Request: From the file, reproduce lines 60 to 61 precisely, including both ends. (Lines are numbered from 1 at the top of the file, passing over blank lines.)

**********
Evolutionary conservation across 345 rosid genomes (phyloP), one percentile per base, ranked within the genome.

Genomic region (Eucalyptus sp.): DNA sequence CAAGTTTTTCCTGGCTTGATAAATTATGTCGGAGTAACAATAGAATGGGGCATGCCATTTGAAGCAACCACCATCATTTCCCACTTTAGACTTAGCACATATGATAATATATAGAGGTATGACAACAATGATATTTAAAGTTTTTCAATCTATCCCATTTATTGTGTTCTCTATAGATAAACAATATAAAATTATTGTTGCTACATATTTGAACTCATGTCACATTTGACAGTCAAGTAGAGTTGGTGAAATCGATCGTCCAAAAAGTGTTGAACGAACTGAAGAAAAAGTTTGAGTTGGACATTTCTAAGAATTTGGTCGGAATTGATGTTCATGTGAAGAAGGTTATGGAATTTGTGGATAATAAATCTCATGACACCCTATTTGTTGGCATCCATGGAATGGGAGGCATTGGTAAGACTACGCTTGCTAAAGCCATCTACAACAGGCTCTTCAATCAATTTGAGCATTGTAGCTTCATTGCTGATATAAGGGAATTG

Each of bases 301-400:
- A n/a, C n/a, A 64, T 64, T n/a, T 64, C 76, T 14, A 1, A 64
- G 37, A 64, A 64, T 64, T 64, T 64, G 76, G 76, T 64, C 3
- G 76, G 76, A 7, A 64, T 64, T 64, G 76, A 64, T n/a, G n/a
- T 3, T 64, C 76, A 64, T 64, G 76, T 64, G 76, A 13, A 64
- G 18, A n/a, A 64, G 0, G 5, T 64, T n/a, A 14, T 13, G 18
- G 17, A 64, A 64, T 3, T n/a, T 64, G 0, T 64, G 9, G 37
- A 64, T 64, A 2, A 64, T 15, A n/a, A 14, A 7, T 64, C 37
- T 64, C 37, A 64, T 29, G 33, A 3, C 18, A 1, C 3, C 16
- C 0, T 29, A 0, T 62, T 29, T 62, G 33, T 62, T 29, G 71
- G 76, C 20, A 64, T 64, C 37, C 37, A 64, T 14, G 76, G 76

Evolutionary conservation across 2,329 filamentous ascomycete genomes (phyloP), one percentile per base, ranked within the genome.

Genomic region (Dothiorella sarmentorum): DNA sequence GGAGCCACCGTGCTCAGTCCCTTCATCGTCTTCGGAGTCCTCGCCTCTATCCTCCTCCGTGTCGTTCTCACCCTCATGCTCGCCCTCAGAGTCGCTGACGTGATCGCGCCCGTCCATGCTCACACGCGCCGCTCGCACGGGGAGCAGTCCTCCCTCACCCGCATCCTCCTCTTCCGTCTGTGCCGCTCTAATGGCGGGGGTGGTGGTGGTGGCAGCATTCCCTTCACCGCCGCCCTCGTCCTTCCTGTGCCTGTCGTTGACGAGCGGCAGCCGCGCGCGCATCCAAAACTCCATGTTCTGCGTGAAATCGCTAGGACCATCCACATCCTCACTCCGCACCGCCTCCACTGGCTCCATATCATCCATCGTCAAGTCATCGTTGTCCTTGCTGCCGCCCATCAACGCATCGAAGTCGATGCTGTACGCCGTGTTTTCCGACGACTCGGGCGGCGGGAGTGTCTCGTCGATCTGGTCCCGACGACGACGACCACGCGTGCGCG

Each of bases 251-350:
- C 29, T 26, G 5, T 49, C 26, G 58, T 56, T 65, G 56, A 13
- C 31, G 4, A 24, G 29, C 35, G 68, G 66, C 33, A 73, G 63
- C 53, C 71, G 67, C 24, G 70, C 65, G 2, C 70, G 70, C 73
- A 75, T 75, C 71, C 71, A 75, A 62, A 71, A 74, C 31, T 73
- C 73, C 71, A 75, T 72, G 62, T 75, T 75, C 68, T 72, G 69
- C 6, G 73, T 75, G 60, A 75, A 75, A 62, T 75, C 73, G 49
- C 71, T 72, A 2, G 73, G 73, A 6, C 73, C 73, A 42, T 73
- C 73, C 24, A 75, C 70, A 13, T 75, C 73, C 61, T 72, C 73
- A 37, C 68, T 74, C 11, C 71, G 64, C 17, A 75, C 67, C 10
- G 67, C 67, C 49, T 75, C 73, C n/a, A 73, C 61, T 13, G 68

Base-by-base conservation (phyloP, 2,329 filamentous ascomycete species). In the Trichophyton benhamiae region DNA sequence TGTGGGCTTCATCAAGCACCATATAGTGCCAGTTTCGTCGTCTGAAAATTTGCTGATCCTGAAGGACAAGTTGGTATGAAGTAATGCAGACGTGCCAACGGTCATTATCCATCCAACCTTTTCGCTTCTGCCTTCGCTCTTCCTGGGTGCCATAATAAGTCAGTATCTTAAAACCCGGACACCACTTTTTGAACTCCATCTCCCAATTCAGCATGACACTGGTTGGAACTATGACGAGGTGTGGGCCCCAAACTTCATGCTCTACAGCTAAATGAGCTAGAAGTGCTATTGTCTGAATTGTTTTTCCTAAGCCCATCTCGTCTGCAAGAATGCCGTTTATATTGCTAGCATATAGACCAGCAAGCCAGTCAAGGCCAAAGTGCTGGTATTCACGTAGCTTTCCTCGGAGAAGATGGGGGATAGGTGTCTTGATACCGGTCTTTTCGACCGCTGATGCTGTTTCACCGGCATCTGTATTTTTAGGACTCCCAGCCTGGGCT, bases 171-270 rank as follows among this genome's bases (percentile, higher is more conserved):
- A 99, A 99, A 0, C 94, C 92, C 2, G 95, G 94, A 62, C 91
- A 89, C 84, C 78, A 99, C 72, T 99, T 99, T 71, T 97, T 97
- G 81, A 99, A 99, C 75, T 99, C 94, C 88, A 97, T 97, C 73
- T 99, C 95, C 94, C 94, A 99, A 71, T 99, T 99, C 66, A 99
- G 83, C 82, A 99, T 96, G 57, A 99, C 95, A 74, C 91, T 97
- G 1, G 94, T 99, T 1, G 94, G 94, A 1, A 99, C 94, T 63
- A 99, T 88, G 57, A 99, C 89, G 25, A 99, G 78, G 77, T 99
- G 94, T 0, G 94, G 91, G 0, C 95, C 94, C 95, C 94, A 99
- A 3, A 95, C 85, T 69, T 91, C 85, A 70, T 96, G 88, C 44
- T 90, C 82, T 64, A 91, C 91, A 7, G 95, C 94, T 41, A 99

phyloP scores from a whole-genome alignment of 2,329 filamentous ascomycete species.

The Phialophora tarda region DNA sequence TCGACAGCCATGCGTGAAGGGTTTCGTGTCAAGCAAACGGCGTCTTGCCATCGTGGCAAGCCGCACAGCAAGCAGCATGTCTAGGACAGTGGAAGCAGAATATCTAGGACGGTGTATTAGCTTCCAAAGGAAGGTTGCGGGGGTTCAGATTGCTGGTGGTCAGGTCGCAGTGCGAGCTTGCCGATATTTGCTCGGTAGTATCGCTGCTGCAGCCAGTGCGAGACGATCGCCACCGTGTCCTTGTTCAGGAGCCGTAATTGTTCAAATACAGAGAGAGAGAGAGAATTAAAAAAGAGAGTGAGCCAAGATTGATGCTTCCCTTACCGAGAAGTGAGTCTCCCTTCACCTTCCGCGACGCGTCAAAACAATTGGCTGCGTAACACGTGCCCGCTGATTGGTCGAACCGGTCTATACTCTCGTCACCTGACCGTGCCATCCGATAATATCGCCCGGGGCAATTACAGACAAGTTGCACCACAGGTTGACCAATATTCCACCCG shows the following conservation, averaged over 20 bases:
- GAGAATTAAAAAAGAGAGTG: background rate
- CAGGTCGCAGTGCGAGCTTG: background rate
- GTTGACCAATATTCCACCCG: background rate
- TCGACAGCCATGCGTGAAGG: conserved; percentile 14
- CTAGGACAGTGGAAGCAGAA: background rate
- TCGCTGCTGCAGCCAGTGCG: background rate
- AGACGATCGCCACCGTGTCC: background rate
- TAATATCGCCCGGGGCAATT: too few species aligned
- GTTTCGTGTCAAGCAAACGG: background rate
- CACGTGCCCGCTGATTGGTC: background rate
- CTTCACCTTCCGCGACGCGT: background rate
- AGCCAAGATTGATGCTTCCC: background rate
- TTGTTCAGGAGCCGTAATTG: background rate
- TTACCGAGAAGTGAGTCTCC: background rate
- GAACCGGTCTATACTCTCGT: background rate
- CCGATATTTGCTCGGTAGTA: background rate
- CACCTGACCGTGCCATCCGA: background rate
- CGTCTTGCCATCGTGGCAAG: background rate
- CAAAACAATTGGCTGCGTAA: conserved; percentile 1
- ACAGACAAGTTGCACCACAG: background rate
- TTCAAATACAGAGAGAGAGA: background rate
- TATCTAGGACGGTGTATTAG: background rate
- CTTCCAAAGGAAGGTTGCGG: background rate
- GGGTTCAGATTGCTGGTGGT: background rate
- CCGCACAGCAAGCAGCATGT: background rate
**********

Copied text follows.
- TTCAAATACAGAGAGAGAGA: background rate
- TATCTAGGACGGTGTATTAG: background rate